Drug Class: Macitentan is an endothelin (ET) receptor antagonist that relaxes the pulmonary arteries and decreases blood pressure in the arteries that connect the heart to the lungs. The drug’s chemical formula is N-[5-(4-bromophenyl)-6-(2-(5-bromopyrimidin-2-yloxy)ethoxy)-pyrimidin-4-yl]-N′-pro-pylaminosulfonamide. The molecular formula is C19H20Br2N6O4S, and the molecular weight is 588.27.
Uniqueness of Drug: Macitentan inhibits ET receptors and optimizes physicochemical properties to achieve high affinity for a lipophilic milieu. In vivo, macitentan is metabolized into a major pharmacologically active metabolite, ACT-132577. Macitentan and its metabolite antagonize the specific binding of ET-1 on membranes of cells overexpressing ETA and ETB receptors and blunted ET-1–induced calcium mobilization in various natural cell lines, with inhibitory constants within the nanomolar range. In functional assays, macitentan and ACT-132577 inhibited ET-1-induced contractions in isolated endothelium-denuded rat aorta (ETA receptors) and sarafotoxin S6c-induced contractions in isolated rat trachea (ETB receptors). In rats with pulmonary hypertension (PH), macitentan prevented an increase in pulmonary pressure and right ventricle hypertrophy and improved survival.
Serious birth defects. Macitentan can cause serious birth defects if it is taken during pregnancy. Female patients must not be pregnant when they start therapy. They must also have a negative pregnancy test each month during treatment and at 1 month after stopping treatment. These recommendations apply to female patients who have entered puberty, even if they have not started their menstrual period; who have a uterus; and who have not gone through menopause. Females of childbearing age must use two acceptable forms of birth control during treatment and for 1 month after stopping therapy to address residual medication in the tissues. If the patient has had a tubal sterilization, has a progesterone implant, or has an intrauterine device in place, no other form of birth control is needed.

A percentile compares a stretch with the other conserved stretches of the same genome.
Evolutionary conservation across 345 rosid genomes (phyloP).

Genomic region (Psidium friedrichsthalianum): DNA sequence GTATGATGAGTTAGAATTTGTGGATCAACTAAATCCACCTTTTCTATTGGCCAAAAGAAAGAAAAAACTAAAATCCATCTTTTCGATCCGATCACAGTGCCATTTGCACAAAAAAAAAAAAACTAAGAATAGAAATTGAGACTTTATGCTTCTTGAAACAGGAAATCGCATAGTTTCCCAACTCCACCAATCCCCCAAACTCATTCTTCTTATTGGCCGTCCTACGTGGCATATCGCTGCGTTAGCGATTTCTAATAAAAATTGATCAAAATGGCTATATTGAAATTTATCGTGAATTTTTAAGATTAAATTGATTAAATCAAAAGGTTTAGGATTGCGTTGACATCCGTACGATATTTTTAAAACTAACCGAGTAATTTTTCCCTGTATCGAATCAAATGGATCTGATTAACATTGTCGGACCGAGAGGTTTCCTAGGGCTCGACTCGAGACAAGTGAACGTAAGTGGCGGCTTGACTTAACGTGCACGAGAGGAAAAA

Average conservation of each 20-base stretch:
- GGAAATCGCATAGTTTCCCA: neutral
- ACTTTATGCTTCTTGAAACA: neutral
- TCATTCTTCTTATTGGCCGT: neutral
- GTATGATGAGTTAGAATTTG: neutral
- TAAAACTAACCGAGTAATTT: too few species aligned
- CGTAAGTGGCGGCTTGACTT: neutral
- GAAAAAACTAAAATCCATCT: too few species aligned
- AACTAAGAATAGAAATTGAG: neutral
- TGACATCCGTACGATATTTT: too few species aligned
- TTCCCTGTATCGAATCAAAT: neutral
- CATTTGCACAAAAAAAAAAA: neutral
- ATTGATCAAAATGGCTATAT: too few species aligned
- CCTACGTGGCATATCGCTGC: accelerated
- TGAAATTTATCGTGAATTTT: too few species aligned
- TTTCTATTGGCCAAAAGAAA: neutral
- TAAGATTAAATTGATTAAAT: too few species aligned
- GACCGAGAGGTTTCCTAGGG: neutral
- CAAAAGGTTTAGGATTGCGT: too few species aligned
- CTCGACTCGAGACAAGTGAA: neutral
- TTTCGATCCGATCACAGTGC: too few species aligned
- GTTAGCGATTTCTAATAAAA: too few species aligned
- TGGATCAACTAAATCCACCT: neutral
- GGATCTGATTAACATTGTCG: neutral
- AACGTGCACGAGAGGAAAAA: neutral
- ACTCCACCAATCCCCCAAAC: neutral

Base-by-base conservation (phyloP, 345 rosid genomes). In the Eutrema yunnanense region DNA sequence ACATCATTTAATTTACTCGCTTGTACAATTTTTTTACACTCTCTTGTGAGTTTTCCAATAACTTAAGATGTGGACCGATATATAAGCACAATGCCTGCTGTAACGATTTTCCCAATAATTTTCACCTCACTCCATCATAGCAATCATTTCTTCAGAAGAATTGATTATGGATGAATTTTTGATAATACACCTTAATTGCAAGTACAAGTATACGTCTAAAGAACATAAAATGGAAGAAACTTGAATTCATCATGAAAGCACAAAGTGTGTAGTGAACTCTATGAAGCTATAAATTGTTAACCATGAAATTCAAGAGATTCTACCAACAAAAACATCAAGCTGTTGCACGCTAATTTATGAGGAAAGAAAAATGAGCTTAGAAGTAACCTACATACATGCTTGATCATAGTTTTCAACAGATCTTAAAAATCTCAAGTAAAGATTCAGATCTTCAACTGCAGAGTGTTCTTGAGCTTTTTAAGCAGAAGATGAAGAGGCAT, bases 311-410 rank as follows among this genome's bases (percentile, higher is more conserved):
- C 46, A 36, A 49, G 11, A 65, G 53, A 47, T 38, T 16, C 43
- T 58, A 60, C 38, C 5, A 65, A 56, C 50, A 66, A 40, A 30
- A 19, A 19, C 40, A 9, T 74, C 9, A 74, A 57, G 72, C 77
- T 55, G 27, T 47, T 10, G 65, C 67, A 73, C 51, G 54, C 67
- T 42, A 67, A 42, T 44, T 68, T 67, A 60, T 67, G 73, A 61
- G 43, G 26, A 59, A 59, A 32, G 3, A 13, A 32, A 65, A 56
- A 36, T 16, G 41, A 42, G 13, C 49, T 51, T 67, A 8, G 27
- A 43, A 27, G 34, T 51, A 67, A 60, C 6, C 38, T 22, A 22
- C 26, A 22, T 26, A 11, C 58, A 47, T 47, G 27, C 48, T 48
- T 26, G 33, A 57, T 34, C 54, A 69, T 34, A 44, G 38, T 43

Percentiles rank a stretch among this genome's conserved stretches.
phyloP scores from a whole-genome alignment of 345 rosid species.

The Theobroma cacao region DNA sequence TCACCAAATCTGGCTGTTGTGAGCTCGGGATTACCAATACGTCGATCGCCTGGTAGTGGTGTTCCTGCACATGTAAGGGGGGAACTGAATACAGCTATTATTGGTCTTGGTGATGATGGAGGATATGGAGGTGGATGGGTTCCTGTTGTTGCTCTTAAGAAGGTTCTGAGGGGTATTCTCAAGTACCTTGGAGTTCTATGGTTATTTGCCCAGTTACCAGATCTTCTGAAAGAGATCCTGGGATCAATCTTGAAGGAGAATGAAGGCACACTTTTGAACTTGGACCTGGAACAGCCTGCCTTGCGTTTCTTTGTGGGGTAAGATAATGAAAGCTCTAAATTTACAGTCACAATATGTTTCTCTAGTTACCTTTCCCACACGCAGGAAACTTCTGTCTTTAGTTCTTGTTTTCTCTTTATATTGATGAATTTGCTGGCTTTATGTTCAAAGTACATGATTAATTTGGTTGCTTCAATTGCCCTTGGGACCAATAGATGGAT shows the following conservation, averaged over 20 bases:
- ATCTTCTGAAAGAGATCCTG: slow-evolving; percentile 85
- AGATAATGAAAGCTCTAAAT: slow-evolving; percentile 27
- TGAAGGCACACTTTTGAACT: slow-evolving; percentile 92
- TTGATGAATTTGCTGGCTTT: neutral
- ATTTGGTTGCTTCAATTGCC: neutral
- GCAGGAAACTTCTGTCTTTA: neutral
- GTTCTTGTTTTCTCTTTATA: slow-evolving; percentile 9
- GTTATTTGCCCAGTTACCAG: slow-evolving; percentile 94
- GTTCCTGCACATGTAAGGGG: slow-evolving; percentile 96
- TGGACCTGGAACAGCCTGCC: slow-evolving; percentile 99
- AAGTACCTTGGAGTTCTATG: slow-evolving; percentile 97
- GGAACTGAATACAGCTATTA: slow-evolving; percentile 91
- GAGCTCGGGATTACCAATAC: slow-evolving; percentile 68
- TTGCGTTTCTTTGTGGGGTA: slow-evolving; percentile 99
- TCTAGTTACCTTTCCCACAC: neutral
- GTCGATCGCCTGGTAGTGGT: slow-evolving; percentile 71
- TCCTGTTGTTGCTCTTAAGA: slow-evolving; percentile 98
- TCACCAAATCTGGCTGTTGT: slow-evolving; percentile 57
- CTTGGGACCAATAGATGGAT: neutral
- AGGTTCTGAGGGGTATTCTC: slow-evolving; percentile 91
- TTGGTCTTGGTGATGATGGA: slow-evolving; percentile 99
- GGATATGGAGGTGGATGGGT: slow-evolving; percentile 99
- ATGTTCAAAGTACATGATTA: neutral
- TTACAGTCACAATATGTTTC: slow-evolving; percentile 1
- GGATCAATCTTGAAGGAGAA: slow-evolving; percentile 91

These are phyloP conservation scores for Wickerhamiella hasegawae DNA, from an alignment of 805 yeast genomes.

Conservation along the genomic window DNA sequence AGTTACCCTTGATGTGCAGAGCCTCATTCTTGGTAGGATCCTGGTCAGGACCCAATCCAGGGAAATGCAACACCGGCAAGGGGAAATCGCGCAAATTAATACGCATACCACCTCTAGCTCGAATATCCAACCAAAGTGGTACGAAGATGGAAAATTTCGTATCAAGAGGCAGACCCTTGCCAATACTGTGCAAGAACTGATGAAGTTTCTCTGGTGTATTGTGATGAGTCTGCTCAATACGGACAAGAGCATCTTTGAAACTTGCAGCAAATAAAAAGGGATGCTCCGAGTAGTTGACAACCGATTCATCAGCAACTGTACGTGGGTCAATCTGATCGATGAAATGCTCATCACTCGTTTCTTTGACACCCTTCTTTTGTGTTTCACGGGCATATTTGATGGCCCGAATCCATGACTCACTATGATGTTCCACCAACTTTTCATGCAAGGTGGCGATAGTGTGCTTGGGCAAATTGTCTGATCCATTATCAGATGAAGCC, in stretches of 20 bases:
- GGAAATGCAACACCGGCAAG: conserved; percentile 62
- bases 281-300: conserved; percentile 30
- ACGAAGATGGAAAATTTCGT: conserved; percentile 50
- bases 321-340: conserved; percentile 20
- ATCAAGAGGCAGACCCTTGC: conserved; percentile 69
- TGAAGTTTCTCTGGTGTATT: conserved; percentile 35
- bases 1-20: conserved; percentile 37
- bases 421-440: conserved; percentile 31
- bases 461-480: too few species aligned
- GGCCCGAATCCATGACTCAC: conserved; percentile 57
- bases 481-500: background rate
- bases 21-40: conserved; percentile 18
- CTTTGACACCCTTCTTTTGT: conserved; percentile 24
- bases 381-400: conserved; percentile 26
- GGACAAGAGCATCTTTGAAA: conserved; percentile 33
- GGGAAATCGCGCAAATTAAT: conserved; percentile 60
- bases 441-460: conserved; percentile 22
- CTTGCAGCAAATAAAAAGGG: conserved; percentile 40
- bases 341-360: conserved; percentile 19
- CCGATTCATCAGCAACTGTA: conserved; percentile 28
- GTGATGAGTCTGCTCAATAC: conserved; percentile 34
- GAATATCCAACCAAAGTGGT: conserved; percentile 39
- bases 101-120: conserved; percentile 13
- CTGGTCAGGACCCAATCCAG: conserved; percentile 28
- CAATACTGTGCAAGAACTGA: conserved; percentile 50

Patients should not have unprotected sexual relations. They should consult their health care professional if they miss a menstrual period or think that they might be pregnant. Parents and caregivers should consult with a physician if signs of puberty are developing in the child.
REMS Program. Female patients may receive macitentan only through the restricted Opsumit Risk Evaluation and Mitigation Strategy (REMS) Program. Male patients may receive macitentan without taking part in the Opsumit REMS Program.
Warnings and Precautions:
Embryofetal toxicity. Macitentan may cause fetal harm if taken during pregnancy. It is contraindicated in females who are pregnant. In females of childbearing age, pregnancy must be ruled out before treatment starts. An acceptable contraceptive method must be approved, and monthly pregnancy tests must be conducted.
REMS program. Macitentan is available for females through the Opsumit REMS restricted distribution program because of the risk of embryofetal toxicity.
Hepatotoxicity. Endothelin receptor antagonists have caused hepatotoxicity, liver failure, and elevated aminotransferase levels. Patients should be advised to report symptoms suggesting hepatic injury (nausea, vomiting, right upper-quadrant pain, fatigue, anorexia, jaundice, dark-colored urine, fever, or itching). If clinically relevant aminotransferase elevations occur, or if elevations are accompanied by an increase in bilirubin more than two times the upper limit of normal (ULN), macitentan should be discontinued.
Decreased hemoglobin production. Transfusions are seldom needed if hemoglobin levels are decreased. Macitentan is not recommended in patients with severe anemia. Hemoglobin production should be assessed before and during treatment as indicated.
Pulmonary edema or pulmonary veno-occlusive disease. If signs of pulmonary edema occur, the possibility of associated pulmonary veno-occlusive disease (PVOD) should be considered. If a diagnosis of PVOD is confirmed, therapy should be stopped.
Decreased sperm counts. Endothelin receptor blockers have had negative effects on spermatogenesis. Men should be counseled about the potential effects of macitentan on fertility.
Commentary: Macitentan (Opsumit) was approved as a therapy for adults with PAH, which is characterized by high blood pressure in the pulmonary arteries. PAH causes the right side of the heart to work harder than normal, which can lead to limitations on exercise ability and shortness of breath. Endothelin receptor blockers relax the pulmonary arteries, decreasing blood pressure in the lungs.
In a study lasting approximately 2 years, macitentan was effective in delaying disease progression and in preventing a decline in exercise ability and in worsening symptoms. It also reduced the need for additional medication for PAH.